You can help ASHA make the case for sound sexual health policy by contacting your elected officials. The most effective communication remains the personal message, whether by a visit, letter, or phone call from a concerned constituent.
Click here for points you can make with your elected officials.
Legislators are real people, elected by you to represent your interests. Most are extremely personable and will genuinely enjoy meeting you. Appointments can be arranged by calling or writing the legislator's district or Washington office. District offices are listed in your local phone book. Always identify yourself as a constituent when asking for an appointment. If the legislator is unavailable, the appropriate staff person may offer to meet with you -- don't pass up this opportunity to initiate a relationship.
A poll of House and Senate staff members asked what form of communication makes the most impression on them and the legislators for whom they work. The overwhelming response was articulate, thoughtful and timely letters from constituents. Letters should be kept short and to the point. The most effective letters tie the relevant issue to the legislator's home state or district. If you know how STD funding levels, or block-grant proposals will impact your facility, program or clinic, be sure to include this information in your communication.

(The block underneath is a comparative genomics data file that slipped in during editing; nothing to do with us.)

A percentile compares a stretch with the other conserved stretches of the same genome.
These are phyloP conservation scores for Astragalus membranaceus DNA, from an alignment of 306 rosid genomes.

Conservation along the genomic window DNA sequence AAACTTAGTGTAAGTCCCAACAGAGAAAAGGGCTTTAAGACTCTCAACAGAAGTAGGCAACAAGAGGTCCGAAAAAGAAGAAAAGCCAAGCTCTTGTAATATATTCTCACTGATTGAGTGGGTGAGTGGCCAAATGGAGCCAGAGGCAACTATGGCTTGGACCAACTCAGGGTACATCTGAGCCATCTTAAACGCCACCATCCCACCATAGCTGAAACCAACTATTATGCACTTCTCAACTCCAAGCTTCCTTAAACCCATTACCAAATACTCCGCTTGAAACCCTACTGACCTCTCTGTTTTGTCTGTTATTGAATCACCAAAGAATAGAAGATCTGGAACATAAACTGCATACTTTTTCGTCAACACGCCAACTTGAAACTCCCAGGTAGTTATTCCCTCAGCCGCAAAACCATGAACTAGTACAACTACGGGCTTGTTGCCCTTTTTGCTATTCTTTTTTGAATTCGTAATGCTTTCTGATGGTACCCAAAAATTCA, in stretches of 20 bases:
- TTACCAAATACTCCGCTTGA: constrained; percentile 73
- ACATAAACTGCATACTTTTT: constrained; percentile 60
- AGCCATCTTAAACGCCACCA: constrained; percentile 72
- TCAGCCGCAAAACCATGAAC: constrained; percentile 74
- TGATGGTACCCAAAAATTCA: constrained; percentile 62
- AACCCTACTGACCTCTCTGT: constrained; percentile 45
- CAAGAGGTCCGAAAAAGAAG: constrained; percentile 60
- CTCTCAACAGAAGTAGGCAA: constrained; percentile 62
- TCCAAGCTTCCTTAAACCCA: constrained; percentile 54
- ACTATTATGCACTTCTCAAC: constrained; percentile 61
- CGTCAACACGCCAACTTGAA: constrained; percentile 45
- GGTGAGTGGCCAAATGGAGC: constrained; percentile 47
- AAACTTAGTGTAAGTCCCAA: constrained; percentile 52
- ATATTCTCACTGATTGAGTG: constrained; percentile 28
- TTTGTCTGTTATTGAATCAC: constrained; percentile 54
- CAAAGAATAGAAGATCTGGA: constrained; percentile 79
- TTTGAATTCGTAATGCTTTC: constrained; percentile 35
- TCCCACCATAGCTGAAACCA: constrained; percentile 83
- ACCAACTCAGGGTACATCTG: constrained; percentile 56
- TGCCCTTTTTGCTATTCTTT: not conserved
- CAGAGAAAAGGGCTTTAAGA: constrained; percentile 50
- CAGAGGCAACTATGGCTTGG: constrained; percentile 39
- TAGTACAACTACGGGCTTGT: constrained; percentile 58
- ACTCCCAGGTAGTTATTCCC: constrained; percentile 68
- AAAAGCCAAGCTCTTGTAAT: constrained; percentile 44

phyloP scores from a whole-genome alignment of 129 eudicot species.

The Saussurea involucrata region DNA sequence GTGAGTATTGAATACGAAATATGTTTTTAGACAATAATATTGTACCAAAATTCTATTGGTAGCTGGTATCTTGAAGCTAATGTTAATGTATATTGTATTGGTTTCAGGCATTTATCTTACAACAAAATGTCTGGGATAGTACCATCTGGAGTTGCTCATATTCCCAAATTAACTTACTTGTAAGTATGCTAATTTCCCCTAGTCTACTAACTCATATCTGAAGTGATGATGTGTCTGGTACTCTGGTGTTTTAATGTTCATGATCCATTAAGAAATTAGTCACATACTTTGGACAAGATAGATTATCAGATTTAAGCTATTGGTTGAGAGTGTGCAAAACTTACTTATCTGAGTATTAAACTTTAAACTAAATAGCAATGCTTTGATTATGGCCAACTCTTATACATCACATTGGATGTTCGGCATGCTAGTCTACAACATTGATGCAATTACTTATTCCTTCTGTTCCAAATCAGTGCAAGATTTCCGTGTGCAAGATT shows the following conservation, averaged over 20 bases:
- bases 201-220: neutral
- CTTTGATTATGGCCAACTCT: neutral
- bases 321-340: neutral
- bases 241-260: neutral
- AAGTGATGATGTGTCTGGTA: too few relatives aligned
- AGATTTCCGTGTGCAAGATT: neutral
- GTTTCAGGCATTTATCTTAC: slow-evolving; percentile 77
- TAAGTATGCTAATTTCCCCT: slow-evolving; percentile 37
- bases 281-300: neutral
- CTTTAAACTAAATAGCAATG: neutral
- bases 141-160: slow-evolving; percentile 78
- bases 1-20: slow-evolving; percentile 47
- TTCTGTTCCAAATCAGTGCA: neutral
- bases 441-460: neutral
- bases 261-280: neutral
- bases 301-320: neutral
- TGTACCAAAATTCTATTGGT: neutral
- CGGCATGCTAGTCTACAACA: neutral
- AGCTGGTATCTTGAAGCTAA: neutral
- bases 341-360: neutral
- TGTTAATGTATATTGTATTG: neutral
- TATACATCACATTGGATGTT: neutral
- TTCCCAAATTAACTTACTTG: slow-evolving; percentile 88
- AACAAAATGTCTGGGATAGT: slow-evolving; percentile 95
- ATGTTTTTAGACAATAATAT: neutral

Unless you have a personal relationship with the legislator you are calling, ask to be referred to the staff member responsible for health issues or funding. Keep in mind that congressional offices receive hundreds of calls each day -- be brief and to the point. You can always follow up with more information by mail. To reach any Washington congressional office, phone 202-224-3121 and ask for your legislator by name. District and state offices are listed in local phone books.
You can identify your senators and representatives along with contact information on the Senate and House websites.